On our last day in Paris, we visited Victor Hugo’s house. It is in the Marais district at the Place des Vosges, said to be one of the most symmetrical squares in any city. There was a small ticket counter but entry was free, though a printed ticket was still required and up the old grand staircase we went …
You may know Victor Hugo as the author of the novel Les Misérables, which became a modern-day popular musical. He was also the author of Notre-Dame de Paris (The Hunchback of Notre Dame) which was published in 1831 which also became a much-loved Disney cartoon feature. One consequence of the novel was to bring about the restoration of the cathedral which today is a “must-see” in the city of lights.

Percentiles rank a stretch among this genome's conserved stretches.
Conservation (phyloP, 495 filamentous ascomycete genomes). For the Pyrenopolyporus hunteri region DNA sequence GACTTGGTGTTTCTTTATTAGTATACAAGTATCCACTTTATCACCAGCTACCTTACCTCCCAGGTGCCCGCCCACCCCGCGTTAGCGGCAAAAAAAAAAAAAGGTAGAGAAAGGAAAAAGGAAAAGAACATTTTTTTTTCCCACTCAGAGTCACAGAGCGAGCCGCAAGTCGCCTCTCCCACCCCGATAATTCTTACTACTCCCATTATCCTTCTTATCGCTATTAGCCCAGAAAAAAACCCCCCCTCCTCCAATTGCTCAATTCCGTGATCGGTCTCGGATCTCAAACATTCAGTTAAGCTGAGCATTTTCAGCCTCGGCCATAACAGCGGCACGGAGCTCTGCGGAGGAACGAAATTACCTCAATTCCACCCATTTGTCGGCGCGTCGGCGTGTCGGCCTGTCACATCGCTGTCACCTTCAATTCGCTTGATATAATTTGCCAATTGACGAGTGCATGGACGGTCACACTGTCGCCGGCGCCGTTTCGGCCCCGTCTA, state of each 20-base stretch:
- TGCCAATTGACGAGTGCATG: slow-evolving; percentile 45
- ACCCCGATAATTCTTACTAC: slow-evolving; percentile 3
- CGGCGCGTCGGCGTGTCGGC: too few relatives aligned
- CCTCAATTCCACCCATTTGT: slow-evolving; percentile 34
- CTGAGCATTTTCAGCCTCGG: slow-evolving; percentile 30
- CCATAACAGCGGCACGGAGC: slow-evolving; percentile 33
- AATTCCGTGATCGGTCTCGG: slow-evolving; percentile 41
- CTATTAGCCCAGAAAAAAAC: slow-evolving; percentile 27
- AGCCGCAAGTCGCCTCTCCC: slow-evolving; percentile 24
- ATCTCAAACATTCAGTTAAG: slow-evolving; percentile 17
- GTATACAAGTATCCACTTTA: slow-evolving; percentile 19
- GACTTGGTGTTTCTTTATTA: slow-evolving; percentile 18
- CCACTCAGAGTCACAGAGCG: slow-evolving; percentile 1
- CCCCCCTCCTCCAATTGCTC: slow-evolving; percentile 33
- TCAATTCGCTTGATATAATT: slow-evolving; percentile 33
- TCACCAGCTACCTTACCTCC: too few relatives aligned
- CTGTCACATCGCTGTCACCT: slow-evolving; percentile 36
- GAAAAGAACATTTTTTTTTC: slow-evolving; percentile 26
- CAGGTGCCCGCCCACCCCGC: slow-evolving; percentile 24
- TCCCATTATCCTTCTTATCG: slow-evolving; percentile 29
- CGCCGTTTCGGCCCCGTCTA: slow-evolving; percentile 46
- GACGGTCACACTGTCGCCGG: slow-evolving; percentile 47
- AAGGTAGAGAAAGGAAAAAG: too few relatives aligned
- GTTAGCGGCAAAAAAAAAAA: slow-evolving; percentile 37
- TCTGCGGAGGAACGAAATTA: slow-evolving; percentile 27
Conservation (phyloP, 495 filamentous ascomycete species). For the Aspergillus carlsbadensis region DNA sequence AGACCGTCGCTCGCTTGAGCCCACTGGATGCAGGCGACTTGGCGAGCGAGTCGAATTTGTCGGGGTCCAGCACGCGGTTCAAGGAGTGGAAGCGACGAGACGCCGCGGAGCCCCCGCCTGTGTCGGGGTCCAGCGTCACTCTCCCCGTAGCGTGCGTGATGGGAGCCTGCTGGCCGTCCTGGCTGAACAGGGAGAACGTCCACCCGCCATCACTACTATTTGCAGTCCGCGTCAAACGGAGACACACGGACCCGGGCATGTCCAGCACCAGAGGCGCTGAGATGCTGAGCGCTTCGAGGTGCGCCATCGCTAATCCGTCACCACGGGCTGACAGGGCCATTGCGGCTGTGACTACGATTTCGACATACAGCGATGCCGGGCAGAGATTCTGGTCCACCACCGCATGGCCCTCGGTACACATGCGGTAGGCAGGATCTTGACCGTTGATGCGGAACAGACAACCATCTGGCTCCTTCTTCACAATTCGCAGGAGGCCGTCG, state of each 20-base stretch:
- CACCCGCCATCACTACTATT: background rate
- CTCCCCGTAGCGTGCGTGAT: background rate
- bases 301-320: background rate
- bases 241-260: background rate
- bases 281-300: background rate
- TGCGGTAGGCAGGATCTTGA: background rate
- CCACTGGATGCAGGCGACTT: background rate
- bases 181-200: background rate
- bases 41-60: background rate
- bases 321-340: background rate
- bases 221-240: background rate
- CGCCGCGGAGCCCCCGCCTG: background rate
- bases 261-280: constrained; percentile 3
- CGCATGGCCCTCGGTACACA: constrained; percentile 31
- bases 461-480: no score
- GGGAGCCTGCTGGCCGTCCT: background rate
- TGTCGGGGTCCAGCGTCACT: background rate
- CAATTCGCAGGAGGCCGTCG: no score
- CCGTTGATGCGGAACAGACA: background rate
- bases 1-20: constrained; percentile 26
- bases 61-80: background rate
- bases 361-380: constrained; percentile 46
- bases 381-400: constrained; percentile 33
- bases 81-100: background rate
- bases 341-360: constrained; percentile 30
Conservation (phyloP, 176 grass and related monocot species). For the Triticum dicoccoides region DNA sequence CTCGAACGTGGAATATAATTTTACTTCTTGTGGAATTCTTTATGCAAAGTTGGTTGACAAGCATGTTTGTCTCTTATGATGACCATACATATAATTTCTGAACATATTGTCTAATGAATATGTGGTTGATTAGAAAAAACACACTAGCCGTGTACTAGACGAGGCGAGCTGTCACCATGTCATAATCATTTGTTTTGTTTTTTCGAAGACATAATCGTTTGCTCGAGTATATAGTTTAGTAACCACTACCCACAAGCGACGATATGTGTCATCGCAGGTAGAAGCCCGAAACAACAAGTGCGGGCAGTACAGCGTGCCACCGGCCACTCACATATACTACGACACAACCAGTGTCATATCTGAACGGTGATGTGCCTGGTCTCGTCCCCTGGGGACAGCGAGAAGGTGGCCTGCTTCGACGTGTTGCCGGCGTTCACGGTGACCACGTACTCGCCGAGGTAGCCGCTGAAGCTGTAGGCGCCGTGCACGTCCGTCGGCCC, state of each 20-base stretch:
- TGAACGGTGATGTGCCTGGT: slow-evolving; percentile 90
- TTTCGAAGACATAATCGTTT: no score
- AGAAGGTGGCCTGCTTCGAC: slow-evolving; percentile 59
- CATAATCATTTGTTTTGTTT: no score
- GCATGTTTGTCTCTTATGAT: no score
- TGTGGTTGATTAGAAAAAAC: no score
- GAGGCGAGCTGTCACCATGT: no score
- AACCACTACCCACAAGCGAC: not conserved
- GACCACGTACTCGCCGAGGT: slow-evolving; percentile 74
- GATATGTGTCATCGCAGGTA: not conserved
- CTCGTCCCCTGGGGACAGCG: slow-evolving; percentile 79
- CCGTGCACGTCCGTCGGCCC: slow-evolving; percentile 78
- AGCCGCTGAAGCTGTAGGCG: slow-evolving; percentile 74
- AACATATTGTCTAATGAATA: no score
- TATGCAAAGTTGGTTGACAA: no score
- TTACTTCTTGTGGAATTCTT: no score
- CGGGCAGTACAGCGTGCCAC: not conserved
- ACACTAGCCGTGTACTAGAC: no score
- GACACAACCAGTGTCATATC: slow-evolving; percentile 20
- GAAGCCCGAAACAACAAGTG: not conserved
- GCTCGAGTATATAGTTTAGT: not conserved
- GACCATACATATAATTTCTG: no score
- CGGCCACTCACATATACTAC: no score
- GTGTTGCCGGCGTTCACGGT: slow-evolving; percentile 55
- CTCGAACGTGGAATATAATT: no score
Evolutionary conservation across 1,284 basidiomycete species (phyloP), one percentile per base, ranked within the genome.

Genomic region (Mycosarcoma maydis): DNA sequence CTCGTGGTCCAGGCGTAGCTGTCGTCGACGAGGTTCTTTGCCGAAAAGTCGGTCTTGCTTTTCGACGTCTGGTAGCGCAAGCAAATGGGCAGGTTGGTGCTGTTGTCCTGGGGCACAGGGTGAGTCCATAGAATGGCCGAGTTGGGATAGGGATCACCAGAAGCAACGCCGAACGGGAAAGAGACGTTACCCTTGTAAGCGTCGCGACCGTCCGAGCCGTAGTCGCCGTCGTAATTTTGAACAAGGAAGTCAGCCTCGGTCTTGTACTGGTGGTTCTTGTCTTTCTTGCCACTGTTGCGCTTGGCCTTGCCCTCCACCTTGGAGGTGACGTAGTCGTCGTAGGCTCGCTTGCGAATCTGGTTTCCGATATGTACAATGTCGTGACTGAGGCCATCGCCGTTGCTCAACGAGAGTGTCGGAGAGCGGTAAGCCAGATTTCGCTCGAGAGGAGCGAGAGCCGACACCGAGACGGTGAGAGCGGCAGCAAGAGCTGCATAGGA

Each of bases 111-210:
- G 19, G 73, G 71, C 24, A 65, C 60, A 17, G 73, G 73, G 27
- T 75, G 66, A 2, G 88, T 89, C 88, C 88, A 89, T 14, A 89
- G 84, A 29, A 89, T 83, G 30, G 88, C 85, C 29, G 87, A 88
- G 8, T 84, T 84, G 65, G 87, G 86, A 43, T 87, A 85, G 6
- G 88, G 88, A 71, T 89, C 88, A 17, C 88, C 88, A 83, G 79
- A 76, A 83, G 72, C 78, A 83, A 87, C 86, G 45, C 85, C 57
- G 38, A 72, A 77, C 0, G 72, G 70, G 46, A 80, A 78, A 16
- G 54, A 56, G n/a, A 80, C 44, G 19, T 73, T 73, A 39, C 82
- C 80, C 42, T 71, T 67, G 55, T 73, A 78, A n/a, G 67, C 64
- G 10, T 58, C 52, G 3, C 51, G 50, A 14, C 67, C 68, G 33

Victor Hugo lived here from 1832 to 1848. In the apartment are collections of drawings, paintings, and documents. There is a room filled with Chinese furniture and ornaments. There appears to be a “rigidity” about the household, but that was how people of means lived two centuries ago. Victor Hugo did not always live here for he later spent, due to his political views, several years in exile in Jersey, and finally settled with his family on the channel island of Guernsey.
After saying farewell to Victor Hugo, we went back to the flat we had rented, collected our luggage and boarded to Eurostar back to London. (Where we later strolled down Portobello Road and the house George Orwell lived! More about him in another post …)